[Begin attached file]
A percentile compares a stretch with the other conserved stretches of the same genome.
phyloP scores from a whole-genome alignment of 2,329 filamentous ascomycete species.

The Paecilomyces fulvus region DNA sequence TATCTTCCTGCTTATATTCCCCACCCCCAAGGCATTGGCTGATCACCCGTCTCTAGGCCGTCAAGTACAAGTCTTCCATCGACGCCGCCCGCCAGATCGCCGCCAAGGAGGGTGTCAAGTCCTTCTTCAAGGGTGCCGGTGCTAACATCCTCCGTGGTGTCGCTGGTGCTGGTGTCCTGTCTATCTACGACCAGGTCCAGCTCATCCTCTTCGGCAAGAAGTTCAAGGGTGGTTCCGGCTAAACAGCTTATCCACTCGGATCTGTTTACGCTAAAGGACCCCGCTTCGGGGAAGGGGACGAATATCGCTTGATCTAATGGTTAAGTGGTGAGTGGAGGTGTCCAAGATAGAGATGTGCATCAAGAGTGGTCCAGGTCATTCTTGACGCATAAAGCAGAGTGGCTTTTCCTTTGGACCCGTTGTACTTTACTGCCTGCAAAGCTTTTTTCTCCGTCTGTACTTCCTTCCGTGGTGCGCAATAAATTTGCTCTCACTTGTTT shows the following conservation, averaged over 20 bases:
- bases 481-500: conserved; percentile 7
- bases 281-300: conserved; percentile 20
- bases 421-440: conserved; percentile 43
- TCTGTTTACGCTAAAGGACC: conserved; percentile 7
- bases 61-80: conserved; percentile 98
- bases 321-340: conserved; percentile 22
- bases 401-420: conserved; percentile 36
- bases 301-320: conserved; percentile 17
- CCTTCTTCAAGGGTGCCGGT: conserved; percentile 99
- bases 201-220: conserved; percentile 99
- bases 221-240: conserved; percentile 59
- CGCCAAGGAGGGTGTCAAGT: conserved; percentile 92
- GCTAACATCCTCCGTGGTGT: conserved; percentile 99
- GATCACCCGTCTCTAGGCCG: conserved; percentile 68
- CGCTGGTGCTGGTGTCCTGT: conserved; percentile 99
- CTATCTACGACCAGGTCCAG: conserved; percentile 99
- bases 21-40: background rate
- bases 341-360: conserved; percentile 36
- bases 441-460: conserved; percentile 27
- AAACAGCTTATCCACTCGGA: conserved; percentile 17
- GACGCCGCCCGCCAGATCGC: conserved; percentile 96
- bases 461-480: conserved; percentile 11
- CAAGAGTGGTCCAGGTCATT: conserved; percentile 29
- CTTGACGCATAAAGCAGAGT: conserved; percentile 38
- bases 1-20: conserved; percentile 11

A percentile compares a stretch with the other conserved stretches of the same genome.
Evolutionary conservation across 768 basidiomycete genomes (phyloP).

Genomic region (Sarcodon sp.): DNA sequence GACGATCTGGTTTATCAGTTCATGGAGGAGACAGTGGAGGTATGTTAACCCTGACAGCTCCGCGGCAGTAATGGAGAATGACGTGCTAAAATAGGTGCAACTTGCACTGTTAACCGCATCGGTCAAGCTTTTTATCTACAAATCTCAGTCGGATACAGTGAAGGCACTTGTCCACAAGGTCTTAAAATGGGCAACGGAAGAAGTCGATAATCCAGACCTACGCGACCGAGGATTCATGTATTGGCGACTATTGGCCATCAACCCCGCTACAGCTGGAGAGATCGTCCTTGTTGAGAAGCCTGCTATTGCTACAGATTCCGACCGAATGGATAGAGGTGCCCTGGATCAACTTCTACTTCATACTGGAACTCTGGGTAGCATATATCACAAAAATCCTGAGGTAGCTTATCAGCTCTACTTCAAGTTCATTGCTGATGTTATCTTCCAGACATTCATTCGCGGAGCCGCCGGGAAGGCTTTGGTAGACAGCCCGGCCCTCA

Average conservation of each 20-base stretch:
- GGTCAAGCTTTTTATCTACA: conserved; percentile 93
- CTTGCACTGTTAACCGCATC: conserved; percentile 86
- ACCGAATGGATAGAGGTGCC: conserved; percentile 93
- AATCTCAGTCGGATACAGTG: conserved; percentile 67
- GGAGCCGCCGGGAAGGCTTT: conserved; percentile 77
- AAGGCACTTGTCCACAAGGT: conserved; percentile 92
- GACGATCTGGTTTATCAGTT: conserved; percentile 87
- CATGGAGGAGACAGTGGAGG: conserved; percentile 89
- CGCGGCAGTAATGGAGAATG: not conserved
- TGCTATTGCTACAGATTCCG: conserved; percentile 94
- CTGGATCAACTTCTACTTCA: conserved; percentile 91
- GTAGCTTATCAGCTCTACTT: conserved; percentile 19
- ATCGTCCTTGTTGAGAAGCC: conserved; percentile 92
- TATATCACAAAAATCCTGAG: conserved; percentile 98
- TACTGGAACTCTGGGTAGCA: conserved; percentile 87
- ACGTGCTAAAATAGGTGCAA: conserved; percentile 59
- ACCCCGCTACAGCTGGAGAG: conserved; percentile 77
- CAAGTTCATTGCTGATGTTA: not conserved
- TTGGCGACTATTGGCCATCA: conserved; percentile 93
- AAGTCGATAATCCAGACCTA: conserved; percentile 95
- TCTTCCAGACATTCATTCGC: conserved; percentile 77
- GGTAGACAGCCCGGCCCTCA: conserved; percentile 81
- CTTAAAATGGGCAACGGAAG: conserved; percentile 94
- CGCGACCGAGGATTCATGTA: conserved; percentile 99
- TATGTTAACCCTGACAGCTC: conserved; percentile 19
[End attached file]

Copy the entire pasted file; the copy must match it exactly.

A percentile compares a stretch with the other conserved stretches of the same genome.
phyloP scores from a whole-genome alignment of 2,329 filamentous ascomycete species.

The Paecilomyces fulvus region DNA sequence TATCTTCCTGCTTATATTCCCCACCCCCAAGGCATTGGCTGATCACCCGTCTCTAGGCCGTCAAGTACAAGTCTTCCATCGACGCCGCCCGCCAGATCGCCGCCAAGGAGGGTGTCAAGTCCTTCTTCAAGGGTGCCGGTGCTAACATCCTCCGTGGTGTCGCTGGTGCTGGTGTCCTGTCTATCTACGACCAGGTCCAGCTCATCCTCTTCGGCAAGAAGTTCAAGGGTGGTTCCGGCTAAACAGCTTATCCACTCGGATCTGTTTACGCTAAAGGACCCCGCTTCGGGGAAGGGGACGAATATCGCTTGATCTAATGGTTAAGTGGTGAGTGGAGGTGTCCAAGATAGAGATGTGCATCAAGAGTGGTCCAGGTCATTCTTGACGCATAAAGCAGAGTGGCTTTTCCTTTGGACCCGTTGTACTTTACTGCCTGCAAAGCTTTTTTCTCCGTCTGTACTTCCTTCCGTGGTGCGCAATAAATTTGCTCTCACTTGTTT shows the following conservation, averaged over 20 bases:
- bases 481-500: conserved; percentile 7
- bases 281-300: conserved; percentile 20
- bases 421-440: conserved; percentile 43
- TCTGTTTACGCTAAAGGACC: conserved; percentile 7
- bases 61-80: conserved; percentile 98
- bases 321-340: conserved; percentile 22
- bases 401-420: conserved; percentile 36
- bases 301-320: conserved; percentile 17
- CCTTCTTCAAGGGTGCCGGT: conserved; percentile 99
- bases 201-220: conserved; percentile 99
- bases 221-240: conserved; percentile 59
- CGCCAAGGAGGGTGTCAAGT: conserved; percentile 92
- GCTAACATCCTCCGTGGTGT: conserved; percentile 99
- GATCACCCGTCTCTAGGCCG: conserved; percentile 68
- CGCTGGTGCTGGTGTCCTGT: conserved; percentile 99
- CTATCTACGACCAGGTCCAG: conserved; percentile 99
- bases 21-40: background rate
- bases 341-360: conserved; percentile 36
- bases 441-460: conserved; percentile 27
- AAACAGCTTATCCACTCGGA: conserved; percentile 17
- GACGCCGCCCGCCAGATCGC: conserved; percentile 96
- bases 461-480: conserved; percentile 11
- CAAGAGTGGTCCAGGTCATT: conserved; percentile 29
- CTTGACGCATAAAGCAGAGT: conserved; percentile 38
- bases 1-20: conserved; percentile 11

A percentile compares a stretch with the other conserved stretches of the same genome.
Evolutionary conservation across 768 basidiomycete genomes (phyloP).

Genomic region (Sarcodon sp.): DNA sequence GACGATCTGGTTTATCAGTTCATGGAGGAGACAGTGGAGGTATGTTAACCCTGACAGCTCCGCGGCAGTAATGGAGAATGACGTGCTAAAATAGGTGCAACTTGCACTGTTAACCGCATCGGTCAAGCTTTTTATCTACAAATCTCAGTCGGATACAGTGAAGGCACTTGTCCACAAGGTCTTAAAATGGGCAACGGAAGAAGTCGATAATCCAGACCTACGCGACCGAGGATTCATGTATTGGCGACTATTGGCCATCAACCCCGCTACAGCTGGAGAGATCGTCCTTGTTGAGAAGCCTGCTATTGCTACAGATTCCGACCGAATGGATAGAGGTGCCCTGGATCAACTTCTACTTCATACTGGAACTCTGGGTAGCATATATCACAAAAATCCTGAGGTAGCTTATCAGCTCTACTTCAAGTTCATTGCTGATGTTATCTTCCAGACATTCATTCGCGGAGCCGCCGGGAAGGCTTTGGTAGACAGCCCGGCCCTCA

Average conservation of each 20-base stretch:
- GGTCAAGCTTTTTATCTACA: conserved; percentile 93
- CTTGCACTGTTAACCGCATC: conserved; percentile 86
- ACCGAATGGATAGAGGTGCC: conserved; percentile 93
- AATCTCAGTCGGATACAGTG: conserved; percentile 67
- GGAGCCGCCGGGAAGGCTTT: conserved; percentile 77
- AAGGCACTTGTCCACAAGGT: conserved; percentile 92
- GACGATCTGGTTTATCAGTT: conserved; percentile 87
- CATGGAGGAGACAGTGGAGG: conserved; percentile 89
- CGCGGCAGTAATGGAGAATG: not conserved
- TGCTATTGCTACAGATTCCG: conserved; percentile 94
- CTGGATCAACTTCTACTTCA: conserved; percentile 91
- GTAGCTTATCAGCTCTACTT: conserved; percentile 19
- ATCGTCCTTGTTGAGAAGCC: conserved; percentile 92
- TATATCACAAAAATCCTGAG: conserved; percentile 98
- TACTGGAACTCTGGGTAGCA: conserved; percentile 87
- ACGTGCTAAAATAGGTGCAA: conserved; percentile 59
- ACCCCGCTACAGCTGGAGAG: conserved; percentile 77
- CAAGTTCATTGCTGATGTTA: not conserved
- TTGGCGACTATTGGCCATCA: conserved; percentile 93
- AAGTCGATAATCCAGACCTA: conserved; percentile 95
- TCTTCCAGACATTCATTCGC: conserved; percentile 77
- GGTAGACAGCCCGGCCCTCA: conserved; percentile 81
- CTTAAAATGGGCAACGGAAG: conserved; percentile 94
- CGCGACCGAGGATTCATGTA: conserved; percentile 99
- TATGTTAACCCTGACAGCTC: conserved; percentile 19